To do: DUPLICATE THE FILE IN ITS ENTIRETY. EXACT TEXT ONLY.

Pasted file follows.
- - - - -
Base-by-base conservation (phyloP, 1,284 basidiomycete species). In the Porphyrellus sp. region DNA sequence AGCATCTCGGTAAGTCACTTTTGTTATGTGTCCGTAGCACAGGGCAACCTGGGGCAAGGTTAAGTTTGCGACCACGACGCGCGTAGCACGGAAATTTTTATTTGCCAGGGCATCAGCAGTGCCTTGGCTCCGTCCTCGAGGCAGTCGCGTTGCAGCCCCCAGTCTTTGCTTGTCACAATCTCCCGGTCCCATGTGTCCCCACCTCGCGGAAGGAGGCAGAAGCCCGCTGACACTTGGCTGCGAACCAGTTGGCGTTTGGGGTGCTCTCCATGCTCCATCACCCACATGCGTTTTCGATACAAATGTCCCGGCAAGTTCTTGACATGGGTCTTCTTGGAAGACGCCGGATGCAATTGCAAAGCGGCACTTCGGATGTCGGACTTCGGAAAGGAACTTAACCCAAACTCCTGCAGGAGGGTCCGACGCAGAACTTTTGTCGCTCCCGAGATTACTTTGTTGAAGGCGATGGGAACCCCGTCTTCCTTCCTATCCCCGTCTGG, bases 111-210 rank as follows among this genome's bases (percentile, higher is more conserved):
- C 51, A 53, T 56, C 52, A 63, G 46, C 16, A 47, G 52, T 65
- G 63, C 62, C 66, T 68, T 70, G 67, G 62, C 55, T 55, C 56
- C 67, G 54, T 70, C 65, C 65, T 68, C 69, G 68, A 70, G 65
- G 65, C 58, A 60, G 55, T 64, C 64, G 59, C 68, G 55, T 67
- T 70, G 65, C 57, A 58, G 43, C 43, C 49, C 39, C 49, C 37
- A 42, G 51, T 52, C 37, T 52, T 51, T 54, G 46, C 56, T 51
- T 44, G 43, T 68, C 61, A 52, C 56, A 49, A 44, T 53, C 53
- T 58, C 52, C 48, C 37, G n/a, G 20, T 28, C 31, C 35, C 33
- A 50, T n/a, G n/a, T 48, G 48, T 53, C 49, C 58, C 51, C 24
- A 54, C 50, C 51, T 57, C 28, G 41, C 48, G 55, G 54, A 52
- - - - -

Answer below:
Base-by-base conservation (phyloP, 1,284 basidiomycete species). In the Porphyrellus sp. region DNA sequence AGCATCTCGGTAAGTCACTTTTGTTATGTGTCCGTAGCACAGGGCAACCTGGGGCAAGGTTAAGTTTGCGACCACGACGCGCGTAGCACGGAAATTTTTATTTGCCAGGGCATCAGCAGTGCCTTGGCTCCGTCCTCGAGGCAGTCGCGTTGCAGCCCCCAGTCTTTGCTTGTCACAATCTCCCGGTCCCATGTGTCCCCACCTCGCGGAAGGAGGCAGAAGCCCGCTGACACTTGGCTGCGAACCAGTTGGCGTTTGGGGTGCTCTCCATGCTCCATCACCCACATGCGTTTTCGATACAAATGTCCCGGCAAGTTCTTGACATGGGTCTTCTTGGAAGACGCCGGATGCAATTGCAAAGCGGCACTTCGGATGTCGGACTTCGGAAAGGAACTTAACCCAAACTCCTGCAGGAGGGTCCGACGCAGAACTTTTGTCGCTCCCGAGATTACTTTGTTGAAGGCGATGGGAACCCCGTCTTCCTTCCTATCCCCGTCTGG, bases 111-210 rank as follows among this genome's bases (percentile, higher is more conserved):
- C 51, A 53, T 56, C 52, A 63, G 46, C 16, A 47, G 52, T 65
- G 63, C 62, C 66, T 68, T 70, G 67, G 62, C 55, T 55, C 56
- C 67, G 54, T 70, C 65, C 65, T 68, C 69, G 68, A 70, G 65
- G 65, C 58, A 60, G 55, T 64, C 64, G 59, C 68, G 55, T 67
- T 70, G 65, C 57, A 58, G 43, C 43, C 49, C 39, C 49, C 37
- A 42, G 51, T 52, C 37, T 52, T 51, T 54, G 46, C 56, T 51
- T 44, G 43, T 68, C 61, A 52, C 56, A 49, A 44, T 53, C 53
- T 58, C 52, C 48, C 37, G n/a, G 20, T 28, C 31, C 35, C 33
- A 50, T n/a, G n/a, T 48, G 48, T 53, C 49, C 58, C 51, C 24
- A 54, C 50, C 51, T 57, C 28, G 41, C 48, G 55, G 54, A 52